Legumes may be more common than you think. Red clover and white clover are in our pasture and hay fields. Soybeans and alfalfa are pillars in our agricultural economy.
Did you know there are over 18,000 species of legumes on the planet? Depending which taxonomist is counting, only 12,500 are classified as legumes. Regardless, that’s quite a few plants.
The ability to fix nitrogen from the atmosphere is well understood to be one of the reasons we value legumes so highly in our agricultural systems.
There are herbs, shrubs, and trees that are all classified as legumes by taxonomists and botanists.
The chemical Rotenone is actually derived from a legume plant. In general terms, if a plant bears a seed in a pod then it is probably a legume.
I pulled up a pocket forage guide that I keep at hand to check the list of legumes that are most compatible with our forage grasses.
If we consider tall fescue, orchardgrass, timothy, and Kentucky bluegrass as forage grasses, then the legumes that will pair with these are annual lespedeza, alfalfa, birdsfoot trefoil, red clover, and white clover.
Red clover is likely the most utilized and frequently recommended for pasture mixes in my area, but the different legumes do vary in response to soil types and conditions.
There is a list of about 10 more legumes that are compatible with small grains or ryegrass. It’s usually best to put just one legume species in a mix.
Tall fescue is very common and it is possible that if you do not plant it, eventually it will establish in your fields.
It is one of the most well-adapted and persistent plants available to us but contains a fungal endophyte that carries potential health risks to livestock especially in warm summer months.
For this reason, grass-legume mixtures play a very important role because the legume dilutes the fescue endophyte and reduces the risk of fescue toxicosis.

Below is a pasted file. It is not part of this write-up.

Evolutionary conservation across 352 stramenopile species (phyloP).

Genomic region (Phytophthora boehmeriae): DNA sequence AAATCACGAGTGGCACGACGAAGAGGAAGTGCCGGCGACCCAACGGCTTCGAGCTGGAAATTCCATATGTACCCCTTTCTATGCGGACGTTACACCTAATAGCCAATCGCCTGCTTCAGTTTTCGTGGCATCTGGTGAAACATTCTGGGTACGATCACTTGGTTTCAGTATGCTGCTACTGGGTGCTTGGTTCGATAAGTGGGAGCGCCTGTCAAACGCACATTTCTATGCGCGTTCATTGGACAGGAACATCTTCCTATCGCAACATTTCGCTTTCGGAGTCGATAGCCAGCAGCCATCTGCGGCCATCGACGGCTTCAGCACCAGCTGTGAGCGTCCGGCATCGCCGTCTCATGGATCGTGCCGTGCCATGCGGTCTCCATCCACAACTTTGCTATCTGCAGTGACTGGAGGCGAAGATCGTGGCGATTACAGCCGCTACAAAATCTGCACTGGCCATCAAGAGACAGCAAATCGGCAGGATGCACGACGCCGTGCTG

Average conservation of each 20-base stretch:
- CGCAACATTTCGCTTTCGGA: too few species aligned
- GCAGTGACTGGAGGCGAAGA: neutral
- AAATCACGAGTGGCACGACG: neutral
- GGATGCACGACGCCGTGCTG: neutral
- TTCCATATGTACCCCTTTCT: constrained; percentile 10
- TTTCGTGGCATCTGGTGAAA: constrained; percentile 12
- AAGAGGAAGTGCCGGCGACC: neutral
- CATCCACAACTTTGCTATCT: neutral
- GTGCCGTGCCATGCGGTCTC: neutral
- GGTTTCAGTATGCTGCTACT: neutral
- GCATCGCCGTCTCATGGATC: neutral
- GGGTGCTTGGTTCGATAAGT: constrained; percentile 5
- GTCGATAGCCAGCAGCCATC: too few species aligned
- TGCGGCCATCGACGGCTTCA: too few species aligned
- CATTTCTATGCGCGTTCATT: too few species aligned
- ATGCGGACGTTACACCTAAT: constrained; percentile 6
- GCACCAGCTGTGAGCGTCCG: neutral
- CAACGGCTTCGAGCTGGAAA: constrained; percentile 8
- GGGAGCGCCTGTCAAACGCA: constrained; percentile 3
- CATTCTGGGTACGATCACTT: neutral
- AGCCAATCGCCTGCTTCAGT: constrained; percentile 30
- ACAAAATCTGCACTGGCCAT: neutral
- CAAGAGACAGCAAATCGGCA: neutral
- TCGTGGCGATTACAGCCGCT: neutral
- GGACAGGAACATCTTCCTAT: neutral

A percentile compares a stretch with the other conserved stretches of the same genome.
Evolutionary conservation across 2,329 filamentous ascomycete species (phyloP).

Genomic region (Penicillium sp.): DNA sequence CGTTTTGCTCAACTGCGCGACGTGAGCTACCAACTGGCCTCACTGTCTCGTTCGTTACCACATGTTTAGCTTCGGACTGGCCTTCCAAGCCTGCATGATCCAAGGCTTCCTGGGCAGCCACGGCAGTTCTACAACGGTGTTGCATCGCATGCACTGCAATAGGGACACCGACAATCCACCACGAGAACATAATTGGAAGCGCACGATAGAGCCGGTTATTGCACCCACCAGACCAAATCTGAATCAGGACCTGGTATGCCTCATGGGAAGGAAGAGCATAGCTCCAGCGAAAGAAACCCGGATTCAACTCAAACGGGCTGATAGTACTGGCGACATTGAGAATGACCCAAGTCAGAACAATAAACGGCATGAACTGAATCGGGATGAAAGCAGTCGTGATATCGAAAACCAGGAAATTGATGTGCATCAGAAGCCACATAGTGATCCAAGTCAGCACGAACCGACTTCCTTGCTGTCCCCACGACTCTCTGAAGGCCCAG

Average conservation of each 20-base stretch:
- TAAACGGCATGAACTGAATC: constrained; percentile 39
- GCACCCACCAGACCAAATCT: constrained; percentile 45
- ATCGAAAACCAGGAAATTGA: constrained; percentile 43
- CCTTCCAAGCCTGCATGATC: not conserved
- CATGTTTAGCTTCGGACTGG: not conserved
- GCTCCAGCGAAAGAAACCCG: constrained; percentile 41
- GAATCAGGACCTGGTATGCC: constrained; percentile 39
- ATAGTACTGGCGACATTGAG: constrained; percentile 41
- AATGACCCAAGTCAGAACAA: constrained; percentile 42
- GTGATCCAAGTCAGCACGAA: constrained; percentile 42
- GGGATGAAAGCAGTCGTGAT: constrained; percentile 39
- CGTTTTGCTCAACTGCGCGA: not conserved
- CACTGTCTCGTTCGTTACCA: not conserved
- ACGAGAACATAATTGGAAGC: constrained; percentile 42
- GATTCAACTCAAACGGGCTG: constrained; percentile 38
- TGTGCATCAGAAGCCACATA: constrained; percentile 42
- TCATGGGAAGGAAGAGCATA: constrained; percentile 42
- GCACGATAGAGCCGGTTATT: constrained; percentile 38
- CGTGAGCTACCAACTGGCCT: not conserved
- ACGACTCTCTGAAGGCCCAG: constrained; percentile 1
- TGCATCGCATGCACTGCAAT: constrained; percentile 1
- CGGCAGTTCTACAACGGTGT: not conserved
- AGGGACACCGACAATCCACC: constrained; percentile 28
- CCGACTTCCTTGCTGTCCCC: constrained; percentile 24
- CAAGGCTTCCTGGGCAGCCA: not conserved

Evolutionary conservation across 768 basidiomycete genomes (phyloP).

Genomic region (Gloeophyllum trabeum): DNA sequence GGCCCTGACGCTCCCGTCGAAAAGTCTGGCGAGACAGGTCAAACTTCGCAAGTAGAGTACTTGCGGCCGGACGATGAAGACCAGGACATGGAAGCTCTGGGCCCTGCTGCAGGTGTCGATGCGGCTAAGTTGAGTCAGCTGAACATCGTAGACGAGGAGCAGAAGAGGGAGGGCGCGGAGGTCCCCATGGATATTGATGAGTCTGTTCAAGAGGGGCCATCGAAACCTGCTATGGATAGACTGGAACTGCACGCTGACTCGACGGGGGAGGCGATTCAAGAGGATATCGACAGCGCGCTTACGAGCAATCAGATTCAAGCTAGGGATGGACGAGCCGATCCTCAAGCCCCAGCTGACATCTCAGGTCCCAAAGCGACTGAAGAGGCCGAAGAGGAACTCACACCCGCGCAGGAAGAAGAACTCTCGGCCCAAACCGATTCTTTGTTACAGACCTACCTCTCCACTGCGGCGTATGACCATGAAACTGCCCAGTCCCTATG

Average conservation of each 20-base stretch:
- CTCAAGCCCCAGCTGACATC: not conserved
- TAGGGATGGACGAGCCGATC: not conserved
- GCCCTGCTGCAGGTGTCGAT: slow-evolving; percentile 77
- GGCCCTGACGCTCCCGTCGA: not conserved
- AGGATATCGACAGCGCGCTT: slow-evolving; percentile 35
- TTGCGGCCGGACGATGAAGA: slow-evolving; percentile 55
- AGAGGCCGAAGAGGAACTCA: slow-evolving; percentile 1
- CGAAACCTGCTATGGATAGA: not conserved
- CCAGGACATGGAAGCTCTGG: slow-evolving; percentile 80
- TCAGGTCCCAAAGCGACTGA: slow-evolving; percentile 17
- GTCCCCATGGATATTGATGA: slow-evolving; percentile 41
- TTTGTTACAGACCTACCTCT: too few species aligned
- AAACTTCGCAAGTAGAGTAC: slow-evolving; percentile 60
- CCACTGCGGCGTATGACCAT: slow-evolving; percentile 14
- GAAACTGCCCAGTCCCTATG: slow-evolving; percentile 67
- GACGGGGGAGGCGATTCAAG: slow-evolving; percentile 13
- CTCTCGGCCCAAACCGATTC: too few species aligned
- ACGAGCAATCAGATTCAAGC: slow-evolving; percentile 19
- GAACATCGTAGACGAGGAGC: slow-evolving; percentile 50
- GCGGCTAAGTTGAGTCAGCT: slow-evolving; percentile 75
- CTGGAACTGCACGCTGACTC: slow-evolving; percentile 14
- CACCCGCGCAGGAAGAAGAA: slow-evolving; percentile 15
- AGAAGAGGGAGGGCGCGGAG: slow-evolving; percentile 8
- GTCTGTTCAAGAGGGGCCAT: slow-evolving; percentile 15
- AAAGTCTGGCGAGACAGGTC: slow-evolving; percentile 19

Farm Science Review
We do have many resources available to us to select proper pasture mixes and there are newer fescue varieties that have lower concentrations of the endophyte.
As a small demo project, we have planted fescue with red clover in one plot and fescue with hairy vetch in the adjacent plot.
You can see this at the Gwynne Conservation Area this year at Farm Science Review where there are also other small forage plots on display this year.
Fescue and red clover are fairly well understood and often used, so I will highlight characteristics of hairy vetch.
Hairy vetch is a cool season annual legume with high seedling vigor, tolerance to acid soils, lower tolerance to poor drainage, and fair tolerance to drought and close grazing.
It has a taproot, tendrils, and violet blue flowers. Left to its own devices it may grow three to seven feet tall.
Hairy vetch has medium palatability and fair to poor winter hardiness for our area.
Indeed, when I recently had the opportunity to visit the plot to check up on it, we had the conversation that hairy vetch often wears out in 2-3 years in this region.
Considerations with hairy vetch are that as forage it will primarily be available during the March-May window when many other species are also productive.
It can be cut for hay at early bloom and the lowest cutting and grazing height should be three inches. A rye/hairy vetch combination seems to be the most common use.
Two reasons to use hairy vetch are if the cost is right compared to other species and it is only needed for a short term.
At the Gwynne
For our demo purposes, we have an old standard planted next to something a little bit different.
If you would like to explore a few ideas and talk forage, swing by the demo plots at the Gwynne Conservation Area at Farm Science Review.
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